# 3.2 - Basic hull

 The corrected basic frequency allows a back calculation for the earth's radius. Rearranging the equation for the basic frequency is:

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 The following values were used for the variable c, fo fo = 11.7921591 Hz = Earth basic frequency c = 299792458 m/s as speed of light The radius is:

 3.2.1 - Definition: R = 6355758.426 m = L0 = Basic hull

 The comparison with the geodetic reference system WGS84 shows:

The basic envelope on which the zero lines and extrema (source points) lie is located at a radius between one and twenty kilometers below the earth's surface.

Due to the stationary state of the oscillation structure, in addition to maximum and minimum fronts, zero fronts also arise, which form spherically around the source points at regular intervals. Since the basic envelope radius is smaller than the earth's surface, there are no lines on the surface, but stripes. The following Figure 3.2.1 illustrates the resulting formation of stripes on the earth's surface.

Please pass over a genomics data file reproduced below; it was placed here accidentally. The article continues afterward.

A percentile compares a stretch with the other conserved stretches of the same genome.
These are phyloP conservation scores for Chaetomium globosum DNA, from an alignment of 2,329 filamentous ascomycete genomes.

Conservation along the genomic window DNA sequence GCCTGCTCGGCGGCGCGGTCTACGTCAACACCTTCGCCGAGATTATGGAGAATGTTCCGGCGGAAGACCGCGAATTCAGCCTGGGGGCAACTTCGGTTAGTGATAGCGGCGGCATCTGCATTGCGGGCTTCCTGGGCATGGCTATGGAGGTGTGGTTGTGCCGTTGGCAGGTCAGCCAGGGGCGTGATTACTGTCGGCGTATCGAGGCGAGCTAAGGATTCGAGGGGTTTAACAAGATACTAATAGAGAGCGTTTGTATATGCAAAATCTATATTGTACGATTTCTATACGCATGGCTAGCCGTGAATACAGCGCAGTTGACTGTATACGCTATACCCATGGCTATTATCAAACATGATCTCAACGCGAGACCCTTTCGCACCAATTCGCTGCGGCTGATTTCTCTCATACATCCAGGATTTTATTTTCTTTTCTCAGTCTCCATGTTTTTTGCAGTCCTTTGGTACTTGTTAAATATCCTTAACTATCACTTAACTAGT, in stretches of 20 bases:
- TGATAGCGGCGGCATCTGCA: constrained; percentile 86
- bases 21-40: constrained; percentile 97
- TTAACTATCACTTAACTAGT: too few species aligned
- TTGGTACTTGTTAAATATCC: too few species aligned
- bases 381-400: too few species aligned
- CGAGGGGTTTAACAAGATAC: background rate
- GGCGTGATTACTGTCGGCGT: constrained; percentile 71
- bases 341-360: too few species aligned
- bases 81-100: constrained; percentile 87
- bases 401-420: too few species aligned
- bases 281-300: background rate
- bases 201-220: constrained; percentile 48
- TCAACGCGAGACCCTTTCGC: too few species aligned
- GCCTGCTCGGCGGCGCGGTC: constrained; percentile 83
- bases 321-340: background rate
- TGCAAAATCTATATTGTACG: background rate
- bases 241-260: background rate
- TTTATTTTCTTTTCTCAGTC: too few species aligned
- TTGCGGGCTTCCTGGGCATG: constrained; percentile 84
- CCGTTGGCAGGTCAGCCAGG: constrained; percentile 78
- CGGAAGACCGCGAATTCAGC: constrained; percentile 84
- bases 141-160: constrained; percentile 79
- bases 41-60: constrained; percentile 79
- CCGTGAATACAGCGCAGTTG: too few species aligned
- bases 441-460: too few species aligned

The stripes form areas of reduced intensity, i.e. not actual zero zones.

 Illustration 3.2.1 banding of the grid lines

The consequence is that some of the stripes, viewed globally, are not constant in their width. The stripes, which essentially form the "meridians" of the vibration system, have their greatest width at the "equator" and become increasingly narrower towards the "poles". Only the strips that form the "circles of latitude" of the oscillation system have a constant width.

See also "Grid structures of the earth's magnetic field", Chapter 11.2, The banding of the grid lines, pages 83-85.

The basic shell can be used to define the oscillation structure for the earth:

 3.2.2 - Definition: Earth oscillation structure = Sum of all possible spatial grids

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